Thursday May 18 2017

URA likely to miss target as economy bites

Uganda Revenue Authority (URA) commissioner

Uganda Revenue Authority (URA) commissioner customs, Dicksons Kateshumbwa (centre), addresses the media as commissioner legal services and board affairs, Patience Tumusiime Rubagumya (left) and the Commissioner General, Doris Akol (right) look on at URA offices in Nakawa, Kampala yesterday. COURTESY PHOTO  

By Mark Keith Muhumuza

Kampala. Government will be forced to get other forms of raising revenue to match its expenditure as Uganda Revenue Authority (URA) is projecting that it will miss the revenue collection target.
According to Ms Doris Akol, the Commissioner General URA, the tax collector is already faced with a deficit of Shs240b in the first nine months to March 2017 of the Financial Year 2016/17. She revealed to reporters yesterday that the tax body is unlikely to meet the collection target of Shs13.4 trillion at the end of the financial year due to a weak economy and low import volumes.
“In the next three months to the end of the financial year, we anticipate collecting Shs2 trillion. However, we may actually be short of the revenue collection targets. This is because the assumptions we made may not be met,” she told reporters at a media briefing.
URA in the first nine months (three-quarters of the FY 2016/17) collected net revenues of Shs9.2 trillion against a target of Shs9.4 trillion. The assumptions made at the start of the financial, according to Ms Akol, were the projected economic growth of 5 per cent.
However, twice the Bank of Uganda (BoU) had revised this figure to 4.5 per cent and then later noted that even that may not be achieved. On Tuesday, the International Monetary Fund (IMF), meanwhile, projected that growth will be between 3.5 per cent and 4 per cent, dampening any hopes of better growth figures.
Ms Akol noted that weak economic stance, “…affected the level of economic activity and revenue collections from key performing sectors. The expected impact of this to revenue mobilisation is a shortfall of Shs131.17b.” The manufacturing, financial services and insurance and construction sectors have all registered declines in tax contributions because the low aggregate demandreduced production and slow credit uptake. Manufacturing, trade, construction, and real-estate – contribute at least 50 per cent of all revenue – registered negative growth in the nine months to March 2017.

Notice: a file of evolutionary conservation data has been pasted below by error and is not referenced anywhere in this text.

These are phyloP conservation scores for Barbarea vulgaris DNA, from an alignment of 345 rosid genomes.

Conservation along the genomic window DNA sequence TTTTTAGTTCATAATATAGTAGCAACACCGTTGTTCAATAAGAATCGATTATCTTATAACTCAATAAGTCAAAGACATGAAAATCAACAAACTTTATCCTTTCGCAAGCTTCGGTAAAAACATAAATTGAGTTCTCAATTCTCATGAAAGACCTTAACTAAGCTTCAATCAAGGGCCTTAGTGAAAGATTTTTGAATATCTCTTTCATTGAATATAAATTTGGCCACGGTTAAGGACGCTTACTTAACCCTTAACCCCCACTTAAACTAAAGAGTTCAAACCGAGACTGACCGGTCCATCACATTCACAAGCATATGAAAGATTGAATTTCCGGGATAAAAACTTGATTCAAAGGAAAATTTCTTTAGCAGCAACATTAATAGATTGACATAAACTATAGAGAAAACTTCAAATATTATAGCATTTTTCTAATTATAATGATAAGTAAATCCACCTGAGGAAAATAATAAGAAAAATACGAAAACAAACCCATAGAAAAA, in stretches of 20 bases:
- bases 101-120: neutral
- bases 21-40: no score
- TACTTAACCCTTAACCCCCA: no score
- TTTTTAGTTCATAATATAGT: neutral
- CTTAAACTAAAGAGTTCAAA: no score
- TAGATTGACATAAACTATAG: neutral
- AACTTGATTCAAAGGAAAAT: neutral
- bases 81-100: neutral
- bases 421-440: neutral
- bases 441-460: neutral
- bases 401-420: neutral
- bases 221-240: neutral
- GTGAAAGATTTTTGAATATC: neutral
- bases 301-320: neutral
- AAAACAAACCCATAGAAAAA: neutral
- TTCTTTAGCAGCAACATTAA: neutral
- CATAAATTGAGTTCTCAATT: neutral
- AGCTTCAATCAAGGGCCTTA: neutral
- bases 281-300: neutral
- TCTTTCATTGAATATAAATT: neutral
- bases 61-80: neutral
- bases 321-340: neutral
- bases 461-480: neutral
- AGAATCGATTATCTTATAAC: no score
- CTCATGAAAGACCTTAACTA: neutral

“This thus explains the current plight of customs revenue performance given the dismal performance of trade and the manufacturing subsectors, which are key contributors to the international trade taxes,” Ms Akol noted.
International trade taxes have continued to underperform in the current financial year as import volumes continue to decline. Mr Dicksons Kateshumbwa, the commissioner customs at URA told reporters at the same event that international trade volumes were on the decline because there was in part a rise in non-taxable goods like plant and machinery, leading to a decline in excise duty.
For the three-quarters of 2016/17, there has not been a single one where international trade taxes have recorded a surplus or been within the target.

Improved performance
URA will, however, collect more taxes than it did in 2015/16 but it will be below the given collection target.
Domestic borrowing to exceed Shs1 trillion with expenditure expected to rise, the money required to avert the drought and projected supplementary requests, URA revenues will not be able to meet this expenditure.
The option, according to BoU, will be for the government to issue Treasury bill and bonds. This could see the domestic borrowing surpass the Shs1 trillion mark, contrary to what the government had projected.
Already, the government had increased the amount to Shs912b from Shs612b due to revenue shortfalls in the first half of 2016/17.